DEC Scan Journal : February 2013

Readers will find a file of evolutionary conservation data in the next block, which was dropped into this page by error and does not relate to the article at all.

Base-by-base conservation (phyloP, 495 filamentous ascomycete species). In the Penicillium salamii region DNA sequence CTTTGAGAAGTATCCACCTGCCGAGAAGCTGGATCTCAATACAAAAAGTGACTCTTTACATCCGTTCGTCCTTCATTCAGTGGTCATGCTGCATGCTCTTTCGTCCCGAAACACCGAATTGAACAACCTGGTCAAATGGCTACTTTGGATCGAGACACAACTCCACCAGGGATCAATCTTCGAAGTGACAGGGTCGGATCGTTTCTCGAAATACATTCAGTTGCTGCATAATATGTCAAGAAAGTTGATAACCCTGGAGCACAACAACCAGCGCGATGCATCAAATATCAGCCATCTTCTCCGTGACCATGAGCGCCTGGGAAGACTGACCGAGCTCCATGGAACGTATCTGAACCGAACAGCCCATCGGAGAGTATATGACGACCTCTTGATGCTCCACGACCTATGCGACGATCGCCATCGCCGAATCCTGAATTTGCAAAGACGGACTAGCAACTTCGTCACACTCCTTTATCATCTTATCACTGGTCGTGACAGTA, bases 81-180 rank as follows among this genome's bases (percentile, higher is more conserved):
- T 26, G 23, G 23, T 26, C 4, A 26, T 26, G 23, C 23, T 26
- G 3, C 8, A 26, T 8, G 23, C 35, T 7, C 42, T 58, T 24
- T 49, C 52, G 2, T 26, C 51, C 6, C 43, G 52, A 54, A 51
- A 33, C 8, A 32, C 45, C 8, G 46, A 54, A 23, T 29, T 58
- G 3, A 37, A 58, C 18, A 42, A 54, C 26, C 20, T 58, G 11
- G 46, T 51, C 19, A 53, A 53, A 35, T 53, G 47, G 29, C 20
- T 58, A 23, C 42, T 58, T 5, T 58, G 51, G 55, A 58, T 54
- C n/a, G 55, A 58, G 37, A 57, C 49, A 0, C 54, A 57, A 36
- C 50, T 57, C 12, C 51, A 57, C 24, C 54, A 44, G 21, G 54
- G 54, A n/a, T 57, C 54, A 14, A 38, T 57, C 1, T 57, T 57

Volume 32, February 2013 26 Contents Editorial Currents Teaching & learning Research Curriculum support Share this Resource reviews References and further reading Christie, F & Derewianka, B 2008, School discourse, London, Continuum. Coffin, C 2006 Historical discourse: the language of time, cause, and evaluation, London, Continuum. Fischer, R 2001, A history of writing, Reaktion Books. Freebody, P, Barton, G & Chan, E (forthcoming/2013), ‘Literacy education: about being in the world’, to appear in C Leung & BV Street (eds.) The handbook of English language studies, London, Routledge. Freebody, P, Chan, E, & Barton, G (forthcoming/2013), ‘Curriculum as literate practice: language and knowledge in the classroom’, to appear in K Hall, T Cremin, B Comber & L Moll (eds.) International handbook of research in children’s literacy, learning and culture, Oxford, Wiley-Blackwell. Graham, S & Herbet, MA 2010, Writing to read: evidence for how writing can improve reading. A Carnegie Corporation Time to Act Report, Alliance for Excellence Education, Washington, DC. MacDonald, SP 1994, Professional academic writing in the humanities and social sciences, Carbondale, Ill., SIUP. Shanahan, T & Shanahan, C 2008, ‘Teaching disciplinary literacy to adolescents: rethinking content-area literacy’, Harvard Educational Review, 78, pp.40–59. Writing across the secondary curriculum, National literacy and Numeracy Week 2012, Commonwealth of Australia. The disproportionate concentration of literacy research on students in the earlier grades, and the assumptions (i) that generic literacy skills are built before Year 5 and (ii) that these are enough to carry a student through the reading and writing demands of the subsequent years, can distract us from what it is about reading and writing that actually matters to students in the later school years. Students face challenges when they encounter curriculum knowledge and the specific ways in which literacy is put to work in the different curriculum domains – that is, every 50 minutes or so, of every school day. So informative research, effective teaching, and rich, ecologically valid assessment would require close collaborations among researchers and teachers across different curriculum specialisations, a thing neither schools nor universities are currently well- designed to support. In the long term, this may mean reorganising work structures and work flows in jurisdictions’ support units, universities, and schools. A timeless fable for children and adults of all ages. Raven’s story is guaranteed to win you over. Raven’s story is guaranteed to win you over. Read a free sample chapter Free teachers’ resources There’s so much more at randomhouse.com.au/teachers Students face challenges when they encounter curriculum knowledge and the specific ways in which literacy is put to work in the different curriculum domains.